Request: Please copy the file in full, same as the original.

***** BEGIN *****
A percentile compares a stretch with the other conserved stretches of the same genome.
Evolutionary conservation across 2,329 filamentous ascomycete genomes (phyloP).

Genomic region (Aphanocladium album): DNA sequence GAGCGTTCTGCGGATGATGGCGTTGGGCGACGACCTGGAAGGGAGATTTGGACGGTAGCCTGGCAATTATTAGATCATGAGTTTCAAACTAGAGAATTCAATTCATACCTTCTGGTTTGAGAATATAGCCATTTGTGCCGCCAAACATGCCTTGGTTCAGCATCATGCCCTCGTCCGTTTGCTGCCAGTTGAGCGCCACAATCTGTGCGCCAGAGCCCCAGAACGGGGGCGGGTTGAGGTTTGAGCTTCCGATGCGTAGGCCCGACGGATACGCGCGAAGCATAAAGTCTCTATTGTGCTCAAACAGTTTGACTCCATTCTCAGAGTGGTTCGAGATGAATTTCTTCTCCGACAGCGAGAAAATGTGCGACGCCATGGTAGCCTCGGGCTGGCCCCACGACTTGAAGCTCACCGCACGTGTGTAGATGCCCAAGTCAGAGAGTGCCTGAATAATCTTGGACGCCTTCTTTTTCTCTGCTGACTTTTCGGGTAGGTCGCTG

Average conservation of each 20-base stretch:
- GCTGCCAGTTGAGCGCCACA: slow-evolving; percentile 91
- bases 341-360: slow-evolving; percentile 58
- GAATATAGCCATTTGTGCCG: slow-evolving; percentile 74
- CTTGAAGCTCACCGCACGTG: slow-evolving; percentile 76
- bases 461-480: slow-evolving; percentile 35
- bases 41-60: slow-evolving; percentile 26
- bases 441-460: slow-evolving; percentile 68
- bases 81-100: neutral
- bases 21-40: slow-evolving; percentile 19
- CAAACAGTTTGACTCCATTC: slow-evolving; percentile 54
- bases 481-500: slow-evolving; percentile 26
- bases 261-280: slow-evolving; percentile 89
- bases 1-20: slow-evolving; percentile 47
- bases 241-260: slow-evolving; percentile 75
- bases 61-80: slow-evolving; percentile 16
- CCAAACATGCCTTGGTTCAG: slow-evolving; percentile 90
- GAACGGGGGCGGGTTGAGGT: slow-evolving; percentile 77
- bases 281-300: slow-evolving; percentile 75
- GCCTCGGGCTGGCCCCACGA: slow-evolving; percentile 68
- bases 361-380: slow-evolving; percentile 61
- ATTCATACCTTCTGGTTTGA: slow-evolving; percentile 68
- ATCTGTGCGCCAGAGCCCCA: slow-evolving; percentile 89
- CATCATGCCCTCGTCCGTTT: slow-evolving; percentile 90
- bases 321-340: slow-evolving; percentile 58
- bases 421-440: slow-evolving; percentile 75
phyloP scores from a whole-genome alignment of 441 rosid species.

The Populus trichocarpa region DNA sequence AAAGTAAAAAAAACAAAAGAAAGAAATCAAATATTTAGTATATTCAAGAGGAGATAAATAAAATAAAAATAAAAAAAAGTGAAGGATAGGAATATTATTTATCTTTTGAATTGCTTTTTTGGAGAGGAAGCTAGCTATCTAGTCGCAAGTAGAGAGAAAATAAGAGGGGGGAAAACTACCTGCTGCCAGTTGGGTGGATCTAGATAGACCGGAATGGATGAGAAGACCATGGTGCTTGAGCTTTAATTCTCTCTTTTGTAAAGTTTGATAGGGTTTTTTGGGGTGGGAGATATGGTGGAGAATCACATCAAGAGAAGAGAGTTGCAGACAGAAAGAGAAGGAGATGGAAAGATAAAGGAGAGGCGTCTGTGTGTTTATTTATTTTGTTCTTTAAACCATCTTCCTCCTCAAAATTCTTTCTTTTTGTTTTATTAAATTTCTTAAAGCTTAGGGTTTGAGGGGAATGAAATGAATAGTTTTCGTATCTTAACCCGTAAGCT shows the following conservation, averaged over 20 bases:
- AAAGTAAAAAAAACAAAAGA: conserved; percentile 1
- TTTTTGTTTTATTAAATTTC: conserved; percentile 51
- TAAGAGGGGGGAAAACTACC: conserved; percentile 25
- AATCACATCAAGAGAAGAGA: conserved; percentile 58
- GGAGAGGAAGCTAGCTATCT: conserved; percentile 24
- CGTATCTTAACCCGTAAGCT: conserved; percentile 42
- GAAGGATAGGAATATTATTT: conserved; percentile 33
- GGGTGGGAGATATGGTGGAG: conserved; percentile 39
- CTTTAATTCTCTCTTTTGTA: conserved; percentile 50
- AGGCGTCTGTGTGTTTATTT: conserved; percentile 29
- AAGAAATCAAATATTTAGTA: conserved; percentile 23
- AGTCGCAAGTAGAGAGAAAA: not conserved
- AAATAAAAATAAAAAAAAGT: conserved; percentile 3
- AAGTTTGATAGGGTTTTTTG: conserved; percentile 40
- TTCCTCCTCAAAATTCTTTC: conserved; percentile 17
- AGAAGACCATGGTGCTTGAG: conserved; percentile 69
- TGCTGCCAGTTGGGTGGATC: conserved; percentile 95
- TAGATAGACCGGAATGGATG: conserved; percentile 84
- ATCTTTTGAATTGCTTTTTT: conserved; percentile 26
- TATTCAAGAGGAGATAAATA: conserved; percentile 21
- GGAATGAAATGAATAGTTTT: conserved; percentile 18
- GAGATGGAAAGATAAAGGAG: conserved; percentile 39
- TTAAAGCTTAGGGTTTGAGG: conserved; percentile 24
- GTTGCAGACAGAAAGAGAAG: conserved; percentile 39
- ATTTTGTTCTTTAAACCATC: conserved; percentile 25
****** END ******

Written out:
A percentile compares a stretch with the other conserved stretches of the same genome.
Evolutionary conservation across 2,329 filamentous ascomycete genomes (phyloP).

Genomic region (Aphanocladium album): DNA sequence GAGCGTTCTGCGGATGATGGCGTTGGGCGACGACCTGGAAGGGAGATTTGGACGGTAGCCTGGCAATTATTAGATCATGAGTTTCAAACTAGAGAATTCAATTCATACCTTCTGGTTTGAGAATATAGCCATTTGTGCCGCCAAACATGCCTTGGTTCAGCATCATGCCCTCGTCCGTTTGCTGCCAGTTGAGCGCCACAATCTGTGCGCCAGAGCCCCAGAACGGGGGCGGGTTGAGGTTTGAGCTTCCGATGCGTAGGCCCGACGGATACGCGCGAAGCATAAAGTCTCTATTGTGCTCAAACAGTTTGACTCCATTCTCAGAGTGGTTCGAGATGAATTTCTTCTCCGACAGCGAGAAAATGTGCGACGCCATGGTAGCCTCGGGCTGGCCCCACGACTTGAAGCTCACCGCACGTGTGTAGATGCCCAAGTCAGAGAGTGCCTGAATAATCTTGGACGCCTTCTTTTTCTCTGCTGACTTTTCGGGTAGGTCGCTG

Average conservation of each 20-base stretch:
- GCTGCCAGTTGAGCGCCACA: slow-evolving; percentile 91
- bases 341-360: slow-evolving; percentile 58
- GAATATAGCCATTTGTGCCG: slow-evolving; percentile 74
- CTTGAAGCTCACCGCACGTG: slow-evolving; percentile 76
- bases 461-480: slow-evolving; percentile 35
- bases 41-60: slow-evolving; percentile 26
- bases 441-460: slow-evolving; percentile 68
- bases 81-100: neutral
- bases 21-40: slow-evolving; percentile 19
- CAAACAGTTTGACTCCATTC: slow-evolving; percentile 54
- bases 481-500: slow-evolving; percentile 26
- bases 261-280: slow-evolving; percentile 89
- bases 1-20: slow-evolving; percentile 47
- bases 241-260: slow-evolving; percentile 75
- bases 61-80: slow-evolving; percentile 16
- CCAAACATGCCTTGGTTCAG: slow-evolving; percentile 90
- GAACGGGGGCGGGTTGAGGT: slow-evolving; percentile 77
- bases 281-300: slow-evolving; percentile 75
- GCCTCGGGCTGGCCCCACGA: slow-evolving; percentile 68
- bases 361-380: slow-evolving; percentile 61
- ATTCATACCTTCTGGTTTGA: slow-evolving; percentile 68
- ATCTGTGCGCCAGAGCCCCA: slow-evolving; percentile 89
- CATCATGCCCTCGTCCGTTT: slow-evolving; percentile 90
- bases 321-340: slow-evolving; percentile 58
- bases 421-440: slow-evolving; percentile 75
phyloP scores from a whole-genome alignment of 441 rosid species.

The Populus trichocarpa region DNA sequence AAAGTAAAAAAAACAAAAGAAAGAAATCAAATATTTAGTATATTCAAGAGGAGATAAATAAAATAAAAATAAAAAAAAGTGAAGGATAGGAATATTATTTATCTTTTGAATTGCTTTTTTGGAGAGGAAGCTAGCTATCTAGTCGCAAGTAGAGAGAAAATAAGAGGGGGGAAAACTACCTGCTGCCAGTTGGGTGGATCTAGATAGACCGGAATGGATGAGAAGACCATGGTGCTTGAGCTTTAATTCTCTCTTTTGTAAAGTTTGATAGGGTTTTTTGGGGTGGGAGATATGGTGGAGAATCACATCAAGAGAAGAGAGTTGCAGACAGAAAGAGAAGGAGATGGAAAGATAAAGGAGAGGCGTCTGTGTGTTTATTTATTTTGTTCTTTAAACCATCTTCCTCCTCAAAATTCTTTCTTTTTGTTTTATTAAATTTCTTAAAGCTTAGGGTTTGAGGGGAATGAAATGAATAGTTTTCGTATCTTAACCCGTAAGCT shows the following conservation, averaged over 20 bases:
- AAAGTAAAAAAAACAAAAGA: conserved; percentile 1
- TTTTTGTTTTATTAAATTTC: conserved; percentile 51
- TAAGAGGGGGGAAAACTACC: conserved; percentile 25
- AATCACATCAAGAGAAGAGA: conserved; percentile 58
- GGAGAGGAAGCTAGCTATCT: conserved; percentile 24
- CGTATCTTAACCCGTAAGCT: conserved; percentile 42
- GAAGGATAGGAATATTATTT: conserved; percentile 33
- GGGTGGGAGATATGGTGGAG: conserved; percentile 39
- CTTTAATTCTCTCTTTTGTA: conserved; percentile 50
- AGGCGTCTGTGTGTTTATTT: conserved; percentile 29
- AAGAAATCAAATATTTAGTA: conserved; percentile 23
- AGTCGCAAGTAGAGAGAAAA: not conserved
- AAATAAAAATAAAAAAAAGT: conserved; percentile 3
- AAGTTTGATAGGGTTTTTTG: conserved; percentile 40
- TTCCTCCTCAAAATTCTTTC: conserved; percentile 17
- AGAAGACCATGGTGCTTGAG: conserved; percentile 69
- TGCTGCCAGTTGGGTGGATC: conserved; percentile 95
- TAGATAGACCGGAATGGATG: conserved; percentile 84
- ATCTTTTGAATTGCTTTTTT: conserved; percentile 26
- TATTCAAGAGGAGATAAATA: conserved; percentile 21
- GGAATGAAATGAATAGTTTT: conserved; percentile 18
- GAGATGGAAAGATAAAGGAG: conserved; percentile 39
- TTAAAGCTTAGGGTTTGAGG: conserved; percentile 24
- GTTGCAGACAGAAAGAGAAG: conserved; percentile 39
- ATTTTGTTCTTTAAACCATC: conserved; percentile 25